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Staying the Course: Meet Dr. Matthew Dzurik

How speeding up is Dr. Matthew Dzurik’s way of slowing down


By Ashley Antle

It’s not far-fetched that a guy who grew up tinkering with car engines in the garage of his Louisiana home would become an interventional arrhythmia cardiologist and electrophysiologist. After all, the heart is the body’s engine and fuel pump, and Matthew Dzurik, M.D., president of Cook Children’s Physician Network (CCPN), has become a masterful mechanic of it.

“We were a car family growing up,” Dr. Dzurik said. “There was always a partially disassembled car in the garage that somebody was working on, so cars and car racing have always been something that my family and I have done.”

Maxing the speed of his own sports car at a local racetrack is Dr. Dzurik’s idea of relaxation. A self-proclaimed introvert, the solitude he finds there suits him. Don’t take that as a sign of him being disengaged, he says, but one of staying focused. Dr. Dzurik is a thinker, always processing the needs of his patients and colleagues while keeping his eyes on the road ahead, just like he does when navigating the twists and turns of the raceway.

While cathartic, his time racing cars these days is limited. It’s been replaced with dad duties and attending activities for his 9-year-old son and 11-year-old daughter that he shares with wife, Yvette Dzurik, M.D. The two have been married for 18 years. Yvette recently retired from her role as a pathologist at Cook Children’s to be home with their children.

Dr. Dzurik followed his father’s footsteps to become a pediatrician and fell in love with pediatric cardiology during one of his last training rotations. He joined Cook Children’s medical staff in 2007.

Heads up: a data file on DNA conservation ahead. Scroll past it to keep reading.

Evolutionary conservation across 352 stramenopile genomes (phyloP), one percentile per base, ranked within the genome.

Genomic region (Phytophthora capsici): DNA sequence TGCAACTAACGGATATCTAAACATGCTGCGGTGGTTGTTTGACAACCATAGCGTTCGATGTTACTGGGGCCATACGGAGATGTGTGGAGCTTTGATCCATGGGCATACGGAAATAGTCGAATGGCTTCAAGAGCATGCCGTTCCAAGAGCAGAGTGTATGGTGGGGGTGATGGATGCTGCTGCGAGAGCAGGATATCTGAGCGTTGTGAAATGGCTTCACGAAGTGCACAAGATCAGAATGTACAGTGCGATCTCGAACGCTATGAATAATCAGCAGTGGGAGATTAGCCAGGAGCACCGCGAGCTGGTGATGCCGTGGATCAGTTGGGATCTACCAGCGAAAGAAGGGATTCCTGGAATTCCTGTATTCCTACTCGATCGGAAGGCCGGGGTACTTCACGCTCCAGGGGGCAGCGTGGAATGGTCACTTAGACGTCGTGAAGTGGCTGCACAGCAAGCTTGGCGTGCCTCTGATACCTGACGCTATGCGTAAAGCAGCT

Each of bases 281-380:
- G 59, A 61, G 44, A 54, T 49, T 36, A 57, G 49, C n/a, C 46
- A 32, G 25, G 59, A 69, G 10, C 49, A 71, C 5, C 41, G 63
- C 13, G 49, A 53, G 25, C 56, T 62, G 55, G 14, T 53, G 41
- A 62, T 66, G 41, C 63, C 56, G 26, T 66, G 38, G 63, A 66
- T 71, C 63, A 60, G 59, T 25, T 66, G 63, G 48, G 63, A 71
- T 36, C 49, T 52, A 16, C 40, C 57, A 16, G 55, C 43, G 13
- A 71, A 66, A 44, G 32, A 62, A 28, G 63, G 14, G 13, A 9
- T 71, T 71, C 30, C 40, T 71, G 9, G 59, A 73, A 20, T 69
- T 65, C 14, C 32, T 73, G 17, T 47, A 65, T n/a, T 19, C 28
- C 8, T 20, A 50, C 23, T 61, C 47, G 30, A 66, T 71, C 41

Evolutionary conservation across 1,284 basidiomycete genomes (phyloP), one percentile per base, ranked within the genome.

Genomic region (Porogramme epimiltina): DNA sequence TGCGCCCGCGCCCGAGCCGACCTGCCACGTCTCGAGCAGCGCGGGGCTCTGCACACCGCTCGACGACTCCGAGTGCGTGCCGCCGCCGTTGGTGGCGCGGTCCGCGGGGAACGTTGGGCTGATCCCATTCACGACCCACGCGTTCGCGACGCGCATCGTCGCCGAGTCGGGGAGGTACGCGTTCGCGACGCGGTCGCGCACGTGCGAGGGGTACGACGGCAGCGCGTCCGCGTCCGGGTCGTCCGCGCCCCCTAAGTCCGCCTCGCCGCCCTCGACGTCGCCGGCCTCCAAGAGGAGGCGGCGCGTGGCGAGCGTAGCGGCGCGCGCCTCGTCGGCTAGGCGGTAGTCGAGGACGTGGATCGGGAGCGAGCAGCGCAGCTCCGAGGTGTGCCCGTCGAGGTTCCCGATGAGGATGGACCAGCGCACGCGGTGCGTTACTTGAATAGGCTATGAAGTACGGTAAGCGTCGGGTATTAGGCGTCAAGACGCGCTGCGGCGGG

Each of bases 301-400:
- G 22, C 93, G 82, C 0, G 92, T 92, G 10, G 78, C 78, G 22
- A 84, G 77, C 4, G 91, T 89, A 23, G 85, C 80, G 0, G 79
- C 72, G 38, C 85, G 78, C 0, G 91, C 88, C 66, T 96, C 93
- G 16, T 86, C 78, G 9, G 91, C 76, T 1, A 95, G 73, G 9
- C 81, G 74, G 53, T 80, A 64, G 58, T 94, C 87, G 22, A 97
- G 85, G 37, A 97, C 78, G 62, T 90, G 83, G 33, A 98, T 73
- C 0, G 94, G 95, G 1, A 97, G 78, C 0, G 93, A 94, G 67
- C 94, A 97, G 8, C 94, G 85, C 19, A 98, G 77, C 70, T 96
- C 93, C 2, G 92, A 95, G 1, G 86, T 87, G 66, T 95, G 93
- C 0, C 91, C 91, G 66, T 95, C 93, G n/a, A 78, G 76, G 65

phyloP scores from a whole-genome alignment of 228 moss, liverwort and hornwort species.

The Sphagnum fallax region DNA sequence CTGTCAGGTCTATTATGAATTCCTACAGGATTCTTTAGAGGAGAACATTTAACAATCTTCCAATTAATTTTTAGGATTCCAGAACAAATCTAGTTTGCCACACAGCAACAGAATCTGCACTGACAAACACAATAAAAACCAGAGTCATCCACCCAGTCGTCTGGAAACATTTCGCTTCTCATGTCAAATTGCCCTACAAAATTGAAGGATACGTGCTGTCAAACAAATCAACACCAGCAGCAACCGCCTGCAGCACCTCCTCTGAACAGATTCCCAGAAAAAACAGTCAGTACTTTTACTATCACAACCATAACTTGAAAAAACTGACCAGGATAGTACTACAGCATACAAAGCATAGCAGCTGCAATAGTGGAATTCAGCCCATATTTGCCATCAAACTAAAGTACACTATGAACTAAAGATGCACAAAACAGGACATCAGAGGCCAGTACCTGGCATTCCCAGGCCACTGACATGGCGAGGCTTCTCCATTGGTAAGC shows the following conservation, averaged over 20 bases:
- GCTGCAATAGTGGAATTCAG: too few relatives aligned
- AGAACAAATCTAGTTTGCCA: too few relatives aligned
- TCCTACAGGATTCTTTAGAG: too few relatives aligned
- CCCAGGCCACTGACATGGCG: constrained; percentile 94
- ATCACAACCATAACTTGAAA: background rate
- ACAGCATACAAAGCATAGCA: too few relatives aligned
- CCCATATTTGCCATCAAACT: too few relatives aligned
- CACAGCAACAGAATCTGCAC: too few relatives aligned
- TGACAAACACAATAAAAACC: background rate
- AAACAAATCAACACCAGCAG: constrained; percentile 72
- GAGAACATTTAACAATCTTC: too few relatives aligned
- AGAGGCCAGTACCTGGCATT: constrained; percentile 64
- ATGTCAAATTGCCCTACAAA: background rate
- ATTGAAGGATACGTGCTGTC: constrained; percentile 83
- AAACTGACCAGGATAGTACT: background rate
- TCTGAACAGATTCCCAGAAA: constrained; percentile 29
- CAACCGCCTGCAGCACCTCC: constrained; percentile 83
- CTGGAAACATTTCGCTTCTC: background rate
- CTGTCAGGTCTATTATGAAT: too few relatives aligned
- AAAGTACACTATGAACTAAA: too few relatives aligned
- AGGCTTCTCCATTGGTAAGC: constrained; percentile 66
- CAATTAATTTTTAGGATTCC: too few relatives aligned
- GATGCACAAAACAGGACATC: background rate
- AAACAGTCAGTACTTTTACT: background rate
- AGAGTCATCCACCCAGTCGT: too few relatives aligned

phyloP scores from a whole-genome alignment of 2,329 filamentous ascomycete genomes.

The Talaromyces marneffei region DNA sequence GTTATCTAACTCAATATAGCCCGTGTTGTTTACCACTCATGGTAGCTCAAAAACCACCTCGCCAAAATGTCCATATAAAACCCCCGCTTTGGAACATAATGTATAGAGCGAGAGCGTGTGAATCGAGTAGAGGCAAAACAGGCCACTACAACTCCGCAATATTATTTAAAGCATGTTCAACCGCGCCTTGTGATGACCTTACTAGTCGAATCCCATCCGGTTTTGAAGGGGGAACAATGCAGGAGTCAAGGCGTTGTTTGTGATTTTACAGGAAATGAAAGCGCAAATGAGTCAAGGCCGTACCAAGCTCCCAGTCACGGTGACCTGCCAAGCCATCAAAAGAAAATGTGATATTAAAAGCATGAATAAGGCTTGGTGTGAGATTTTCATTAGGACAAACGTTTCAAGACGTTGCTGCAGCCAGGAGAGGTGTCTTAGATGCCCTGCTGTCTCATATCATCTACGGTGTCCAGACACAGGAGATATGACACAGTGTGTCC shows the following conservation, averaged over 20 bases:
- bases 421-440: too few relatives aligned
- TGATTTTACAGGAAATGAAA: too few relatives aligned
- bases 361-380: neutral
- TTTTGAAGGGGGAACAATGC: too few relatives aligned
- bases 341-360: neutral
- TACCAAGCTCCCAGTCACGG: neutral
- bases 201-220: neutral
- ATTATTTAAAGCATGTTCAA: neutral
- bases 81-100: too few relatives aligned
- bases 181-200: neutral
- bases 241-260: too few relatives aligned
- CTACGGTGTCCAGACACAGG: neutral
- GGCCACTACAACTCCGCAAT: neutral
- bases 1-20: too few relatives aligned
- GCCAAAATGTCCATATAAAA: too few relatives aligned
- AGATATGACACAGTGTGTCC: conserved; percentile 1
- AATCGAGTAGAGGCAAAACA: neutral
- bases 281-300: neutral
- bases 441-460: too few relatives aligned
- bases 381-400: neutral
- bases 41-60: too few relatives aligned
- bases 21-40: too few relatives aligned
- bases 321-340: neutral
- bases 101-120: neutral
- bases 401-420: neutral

Taking the helm

After serving as a member of CCPN’s board of directors for six years, Dr. Dzurik took the helm of the network in June 2021 with one caveat: that he be able to maintain his clinical practice by continuing to care for a small number of his long-term, medically complex patients. Balancing the two roles is a tall task, but one that Dr. Dzurik says keeps him connected to the challenges physicians face on a daily basis.

“I want to experience everything the physicians are experiencing,” Dr. Dzurik explained. “If I'm going to lead them, I have to know what the hangups are with the electronic medical record, for example. What's going well when an update comes along? I see what the physicians are dealing with. I think that's important. Having both that perspective and then the administrative perspective will give me the complete picture, so that I see everything that's going on and can lead the network well.”

He’s staying connected to the patient experience, too. Last summer, Dr. Dzurik completed his fifth year as a volunteer at Camp Moss, a summer camp for children with congenital heart disease.

“Volunteering at Camp Moss is just good for the soul,” he said. “I have a number of my own patients that attend. You get to see them interact with other kids who have scars on their chest. A lot of the kids that go to Camp Moss simply can't go to the other camps because of restrictions, and there's just things they can't go do until they get to this camp. So just to see how much fun those kids have is pretty impressive.”